Seeing this really got me going. It’s good to know that the performance and sonics are well done (thanks lonson). I haven’t heard the music, but I know that Billy Joel grew up studying classical piano, so it’s not hard to believe that he is capable of writing some good music in a classical idiom.
BUT – those of us who grew up studying classical music often played from the Schirmer editions which have (ever since the company was founded, I think) always come in yellow covers with the same typeface and ornamental borders. In the 1970s when I got some, they looked a little old-fashioned. The editors often took more liberties with the composer’s text than would probably be done today. But they were cheaper than the European imports and there was no mistaking them as you browsed at the music store through the various editions of whatever you were interested in learning. (Yes, children, larger cities once upon a time had such stores . . . )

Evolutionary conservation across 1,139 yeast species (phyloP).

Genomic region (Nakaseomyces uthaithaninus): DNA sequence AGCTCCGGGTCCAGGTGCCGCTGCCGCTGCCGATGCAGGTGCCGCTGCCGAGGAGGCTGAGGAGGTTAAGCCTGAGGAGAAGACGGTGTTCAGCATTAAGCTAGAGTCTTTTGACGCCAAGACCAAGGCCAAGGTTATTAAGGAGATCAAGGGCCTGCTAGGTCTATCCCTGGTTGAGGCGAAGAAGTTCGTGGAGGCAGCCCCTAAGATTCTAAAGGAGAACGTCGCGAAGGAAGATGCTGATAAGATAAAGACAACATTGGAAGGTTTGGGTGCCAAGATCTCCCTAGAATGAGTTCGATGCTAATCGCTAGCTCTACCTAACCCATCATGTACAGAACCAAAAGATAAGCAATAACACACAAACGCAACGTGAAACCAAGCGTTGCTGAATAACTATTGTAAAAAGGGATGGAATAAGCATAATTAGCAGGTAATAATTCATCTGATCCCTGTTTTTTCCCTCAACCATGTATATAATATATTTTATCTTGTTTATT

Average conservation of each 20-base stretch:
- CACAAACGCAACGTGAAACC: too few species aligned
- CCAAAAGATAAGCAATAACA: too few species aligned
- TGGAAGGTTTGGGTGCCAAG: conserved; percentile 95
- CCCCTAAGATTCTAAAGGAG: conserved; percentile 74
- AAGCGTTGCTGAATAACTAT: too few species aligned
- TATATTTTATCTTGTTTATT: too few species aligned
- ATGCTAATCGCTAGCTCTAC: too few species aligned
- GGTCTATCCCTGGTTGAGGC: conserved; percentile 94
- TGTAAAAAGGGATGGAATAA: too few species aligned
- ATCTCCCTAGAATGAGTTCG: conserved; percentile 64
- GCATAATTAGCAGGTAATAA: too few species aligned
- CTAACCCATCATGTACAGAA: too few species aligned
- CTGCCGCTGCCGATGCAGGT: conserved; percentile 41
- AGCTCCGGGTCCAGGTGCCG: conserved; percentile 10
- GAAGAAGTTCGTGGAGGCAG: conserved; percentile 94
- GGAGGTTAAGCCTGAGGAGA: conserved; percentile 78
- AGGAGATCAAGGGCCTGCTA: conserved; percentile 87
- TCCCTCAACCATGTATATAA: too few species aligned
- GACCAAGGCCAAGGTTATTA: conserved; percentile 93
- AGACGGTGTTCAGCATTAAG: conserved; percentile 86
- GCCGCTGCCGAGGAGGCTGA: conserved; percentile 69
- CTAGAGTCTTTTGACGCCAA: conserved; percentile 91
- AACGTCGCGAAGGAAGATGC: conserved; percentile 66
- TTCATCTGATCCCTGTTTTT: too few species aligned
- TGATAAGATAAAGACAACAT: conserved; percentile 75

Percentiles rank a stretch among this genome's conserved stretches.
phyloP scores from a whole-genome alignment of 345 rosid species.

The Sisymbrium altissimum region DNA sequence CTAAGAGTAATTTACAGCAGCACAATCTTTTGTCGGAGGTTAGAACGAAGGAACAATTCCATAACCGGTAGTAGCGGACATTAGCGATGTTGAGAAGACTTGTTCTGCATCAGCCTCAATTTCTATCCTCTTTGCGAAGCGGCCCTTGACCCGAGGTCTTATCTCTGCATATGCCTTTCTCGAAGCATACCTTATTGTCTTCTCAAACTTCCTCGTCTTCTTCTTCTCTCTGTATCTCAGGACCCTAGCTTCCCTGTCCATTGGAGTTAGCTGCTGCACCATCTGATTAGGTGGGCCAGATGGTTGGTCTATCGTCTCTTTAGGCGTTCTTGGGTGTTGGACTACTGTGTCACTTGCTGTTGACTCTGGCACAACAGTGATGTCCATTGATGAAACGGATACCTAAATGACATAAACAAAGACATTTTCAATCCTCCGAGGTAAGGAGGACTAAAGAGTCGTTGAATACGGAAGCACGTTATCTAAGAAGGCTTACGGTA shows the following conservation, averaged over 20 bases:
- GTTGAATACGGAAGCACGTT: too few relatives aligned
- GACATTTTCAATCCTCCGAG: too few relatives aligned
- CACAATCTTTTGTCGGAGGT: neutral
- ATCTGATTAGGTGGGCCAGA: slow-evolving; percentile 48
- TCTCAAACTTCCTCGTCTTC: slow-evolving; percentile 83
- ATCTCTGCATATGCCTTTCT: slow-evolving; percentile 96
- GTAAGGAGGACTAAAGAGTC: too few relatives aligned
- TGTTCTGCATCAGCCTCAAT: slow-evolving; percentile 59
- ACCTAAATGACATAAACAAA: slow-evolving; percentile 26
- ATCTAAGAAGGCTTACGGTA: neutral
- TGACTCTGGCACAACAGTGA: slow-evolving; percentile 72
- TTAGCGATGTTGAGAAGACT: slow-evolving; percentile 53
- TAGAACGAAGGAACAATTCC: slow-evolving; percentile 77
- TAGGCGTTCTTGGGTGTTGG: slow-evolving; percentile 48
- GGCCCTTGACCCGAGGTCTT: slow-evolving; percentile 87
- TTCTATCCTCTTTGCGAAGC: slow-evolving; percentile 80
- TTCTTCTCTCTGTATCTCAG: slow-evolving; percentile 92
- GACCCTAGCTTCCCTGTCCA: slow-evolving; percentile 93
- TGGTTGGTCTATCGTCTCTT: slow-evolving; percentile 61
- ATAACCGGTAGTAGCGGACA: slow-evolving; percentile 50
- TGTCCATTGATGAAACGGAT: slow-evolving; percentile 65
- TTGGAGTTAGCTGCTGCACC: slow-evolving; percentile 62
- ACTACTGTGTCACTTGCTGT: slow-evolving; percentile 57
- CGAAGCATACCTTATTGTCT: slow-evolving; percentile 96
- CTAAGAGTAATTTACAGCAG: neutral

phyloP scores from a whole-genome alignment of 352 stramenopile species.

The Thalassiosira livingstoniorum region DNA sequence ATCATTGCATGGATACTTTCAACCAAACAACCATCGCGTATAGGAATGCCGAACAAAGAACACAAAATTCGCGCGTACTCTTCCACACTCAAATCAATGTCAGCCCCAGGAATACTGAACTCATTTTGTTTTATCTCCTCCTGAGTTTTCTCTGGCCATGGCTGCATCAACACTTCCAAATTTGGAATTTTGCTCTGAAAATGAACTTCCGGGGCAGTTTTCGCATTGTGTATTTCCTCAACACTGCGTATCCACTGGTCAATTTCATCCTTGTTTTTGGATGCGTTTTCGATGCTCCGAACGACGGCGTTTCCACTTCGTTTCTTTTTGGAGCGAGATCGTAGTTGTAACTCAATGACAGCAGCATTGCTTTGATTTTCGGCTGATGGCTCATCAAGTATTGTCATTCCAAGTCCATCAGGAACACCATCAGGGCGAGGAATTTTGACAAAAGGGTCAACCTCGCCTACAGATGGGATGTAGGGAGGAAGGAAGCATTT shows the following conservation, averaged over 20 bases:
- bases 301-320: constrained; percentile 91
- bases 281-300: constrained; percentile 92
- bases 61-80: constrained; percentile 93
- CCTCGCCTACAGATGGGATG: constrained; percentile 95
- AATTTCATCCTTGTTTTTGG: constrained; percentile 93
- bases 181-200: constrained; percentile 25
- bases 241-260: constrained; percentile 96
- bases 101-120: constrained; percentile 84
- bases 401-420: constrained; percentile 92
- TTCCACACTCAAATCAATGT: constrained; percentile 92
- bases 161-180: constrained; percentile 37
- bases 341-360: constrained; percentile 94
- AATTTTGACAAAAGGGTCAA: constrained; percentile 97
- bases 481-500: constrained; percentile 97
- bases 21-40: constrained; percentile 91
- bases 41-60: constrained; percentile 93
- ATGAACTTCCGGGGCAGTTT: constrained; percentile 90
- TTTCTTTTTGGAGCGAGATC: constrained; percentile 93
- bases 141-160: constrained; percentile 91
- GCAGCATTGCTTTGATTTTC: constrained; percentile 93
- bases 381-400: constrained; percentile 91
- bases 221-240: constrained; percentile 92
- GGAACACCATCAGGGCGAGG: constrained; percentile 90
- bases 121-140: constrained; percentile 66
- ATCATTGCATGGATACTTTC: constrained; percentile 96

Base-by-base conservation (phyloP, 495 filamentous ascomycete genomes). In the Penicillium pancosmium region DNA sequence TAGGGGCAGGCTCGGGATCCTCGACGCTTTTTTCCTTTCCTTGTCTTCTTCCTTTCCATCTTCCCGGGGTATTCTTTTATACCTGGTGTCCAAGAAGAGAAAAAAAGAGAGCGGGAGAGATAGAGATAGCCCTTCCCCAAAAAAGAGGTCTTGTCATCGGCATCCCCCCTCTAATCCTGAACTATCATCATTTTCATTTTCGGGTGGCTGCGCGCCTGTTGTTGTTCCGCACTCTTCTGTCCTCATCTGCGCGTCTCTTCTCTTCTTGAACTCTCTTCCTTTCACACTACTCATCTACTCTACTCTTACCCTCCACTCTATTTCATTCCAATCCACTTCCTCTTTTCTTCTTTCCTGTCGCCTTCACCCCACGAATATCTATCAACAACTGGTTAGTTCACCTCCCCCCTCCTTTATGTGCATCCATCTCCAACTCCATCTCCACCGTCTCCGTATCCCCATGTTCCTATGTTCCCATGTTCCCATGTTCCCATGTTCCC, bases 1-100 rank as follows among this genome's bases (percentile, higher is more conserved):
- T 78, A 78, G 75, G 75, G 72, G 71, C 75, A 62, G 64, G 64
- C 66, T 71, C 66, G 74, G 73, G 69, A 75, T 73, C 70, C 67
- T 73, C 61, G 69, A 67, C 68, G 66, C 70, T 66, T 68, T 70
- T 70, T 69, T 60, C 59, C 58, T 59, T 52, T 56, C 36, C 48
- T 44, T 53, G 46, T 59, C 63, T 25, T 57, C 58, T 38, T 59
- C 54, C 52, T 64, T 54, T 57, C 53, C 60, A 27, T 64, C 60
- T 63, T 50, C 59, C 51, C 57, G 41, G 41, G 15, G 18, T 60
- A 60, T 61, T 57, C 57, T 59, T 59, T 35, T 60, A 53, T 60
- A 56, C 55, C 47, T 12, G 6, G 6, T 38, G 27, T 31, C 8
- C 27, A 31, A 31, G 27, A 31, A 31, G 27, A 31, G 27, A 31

So when I saw this CD cover, I first thought that someone was playing a joke by putting out a CD with the traditional Schirmer design, with Billly Joel’s name in the frame where one more often sees Bach or Beethoven; the title of the work also suggested to me the idea that this was not to be taken seriously. Some checking online, however, shows that the music has in fact been published by Schirmer/Leonard, in the traditional cover.
Maybe the publisher automatically put Joel’s compositions in their traditional garb for classical compositions, since the pieces are in that style. But did they not realize how doing so might convey an impression opposite to what was intended? Or were they trying to tell us that these pieces do really belong in the classical tradition? This is a fascinating case of the medium is the message (or not . . . ).